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  1. #1
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    Mar 2007
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    Unanswered: Is MS SQL Server Right for Us?

    We are currently using Centura Sqlbase as our ERP database server. Our server is serving 3 same structure databases for 3 separate companies with 3 completely separate accounting, financing, receiving etc. There are a total of 40 concurrent users between the 3 databases. One of the databases is around 4 gig and the other 2 about 2 gig.

    Over the past 10 years maintaining Centura Sqlbase has been a no brainer with the exception of having to do an occasional unload/load (reorg) of the database, it required very little maintenance.

    95% of our reports are generated from within our ERP software and the 5% are done through Crystal reports.

    There are 2 primary reasons for us to move on to a more robust database server:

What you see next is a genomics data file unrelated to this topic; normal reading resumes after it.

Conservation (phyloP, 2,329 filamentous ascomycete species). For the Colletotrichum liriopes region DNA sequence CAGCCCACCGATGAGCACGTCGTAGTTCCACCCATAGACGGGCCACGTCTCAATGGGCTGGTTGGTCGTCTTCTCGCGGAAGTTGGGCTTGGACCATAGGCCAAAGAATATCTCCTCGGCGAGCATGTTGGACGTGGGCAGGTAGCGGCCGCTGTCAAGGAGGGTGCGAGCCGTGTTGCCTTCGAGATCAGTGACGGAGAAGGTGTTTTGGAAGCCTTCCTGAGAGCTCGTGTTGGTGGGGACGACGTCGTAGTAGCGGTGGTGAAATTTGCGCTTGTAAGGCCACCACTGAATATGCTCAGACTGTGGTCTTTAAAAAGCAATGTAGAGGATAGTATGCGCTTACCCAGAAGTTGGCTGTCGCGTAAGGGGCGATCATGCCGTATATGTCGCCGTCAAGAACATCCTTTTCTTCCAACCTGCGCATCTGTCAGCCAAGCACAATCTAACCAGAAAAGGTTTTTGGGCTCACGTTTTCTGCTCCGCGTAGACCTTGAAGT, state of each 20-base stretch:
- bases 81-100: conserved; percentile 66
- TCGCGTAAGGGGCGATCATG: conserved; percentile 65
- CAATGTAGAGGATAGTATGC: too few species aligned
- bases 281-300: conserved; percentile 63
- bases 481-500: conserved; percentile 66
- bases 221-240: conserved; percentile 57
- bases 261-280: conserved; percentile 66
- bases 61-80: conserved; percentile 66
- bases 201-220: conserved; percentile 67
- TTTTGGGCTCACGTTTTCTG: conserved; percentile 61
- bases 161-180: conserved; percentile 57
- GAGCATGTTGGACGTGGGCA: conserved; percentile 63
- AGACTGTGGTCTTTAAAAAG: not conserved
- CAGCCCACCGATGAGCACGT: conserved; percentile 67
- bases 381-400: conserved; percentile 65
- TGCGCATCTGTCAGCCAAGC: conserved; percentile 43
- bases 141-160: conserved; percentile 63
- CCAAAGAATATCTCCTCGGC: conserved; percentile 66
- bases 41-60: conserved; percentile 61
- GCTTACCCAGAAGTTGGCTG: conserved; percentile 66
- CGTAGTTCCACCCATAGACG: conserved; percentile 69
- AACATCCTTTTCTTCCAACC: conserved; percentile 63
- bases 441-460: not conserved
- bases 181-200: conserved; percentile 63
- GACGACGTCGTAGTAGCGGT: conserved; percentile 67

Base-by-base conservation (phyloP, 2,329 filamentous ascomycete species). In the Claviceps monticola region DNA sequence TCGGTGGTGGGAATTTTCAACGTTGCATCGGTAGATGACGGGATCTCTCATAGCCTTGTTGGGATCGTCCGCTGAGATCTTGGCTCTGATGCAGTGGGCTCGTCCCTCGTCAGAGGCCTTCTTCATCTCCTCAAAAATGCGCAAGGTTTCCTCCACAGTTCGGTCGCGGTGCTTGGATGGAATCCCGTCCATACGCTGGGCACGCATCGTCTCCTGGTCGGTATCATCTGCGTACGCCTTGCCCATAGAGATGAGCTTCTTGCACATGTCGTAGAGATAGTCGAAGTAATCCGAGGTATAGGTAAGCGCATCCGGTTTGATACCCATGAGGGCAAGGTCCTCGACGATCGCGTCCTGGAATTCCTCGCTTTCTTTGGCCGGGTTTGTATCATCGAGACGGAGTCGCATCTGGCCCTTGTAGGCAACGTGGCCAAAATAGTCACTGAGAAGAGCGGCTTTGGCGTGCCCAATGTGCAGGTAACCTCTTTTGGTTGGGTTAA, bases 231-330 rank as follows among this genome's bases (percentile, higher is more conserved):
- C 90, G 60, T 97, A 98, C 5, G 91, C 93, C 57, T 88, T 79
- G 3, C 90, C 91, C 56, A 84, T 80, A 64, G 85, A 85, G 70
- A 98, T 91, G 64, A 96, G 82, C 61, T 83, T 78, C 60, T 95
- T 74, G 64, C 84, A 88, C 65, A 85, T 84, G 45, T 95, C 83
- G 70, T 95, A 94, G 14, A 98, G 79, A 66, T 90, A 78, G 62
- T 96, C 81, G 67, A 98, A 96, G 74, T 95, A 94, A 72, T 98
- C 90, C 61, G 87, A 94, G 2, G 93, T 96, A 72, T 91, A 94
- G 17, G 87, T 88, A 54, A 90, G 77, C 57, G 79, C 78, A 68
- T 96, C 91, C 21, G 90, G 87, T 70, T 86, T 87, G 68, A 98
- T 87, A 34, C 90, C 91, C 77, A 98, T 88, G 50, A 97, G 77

1) Recently we have been having random record locking issues where there would be delays in completing labor and inventory transactions. It suspected cause from our ERP support has pointed to Sqlbase not keeping up to the tasks.

    2) We are investigating a 3rd party applications for electronic data collection, labor collecting as well as labor scheduling. These 3rd party applications only support either MS Sqlserver or Oracle.

    After researching both MS Sqlserver and Oracle SE One both seem to be viable and would perform well for my needs and are comparable in price.

    So my questions to the MS SQL Server forum are:

    1) How does it handle record locking?

    2) What kinds of regular maintenance is required?

    3) Are there any issues with it and Crystal reports?

    Any input or suggestions are welcome.

  2. #2
    Join Date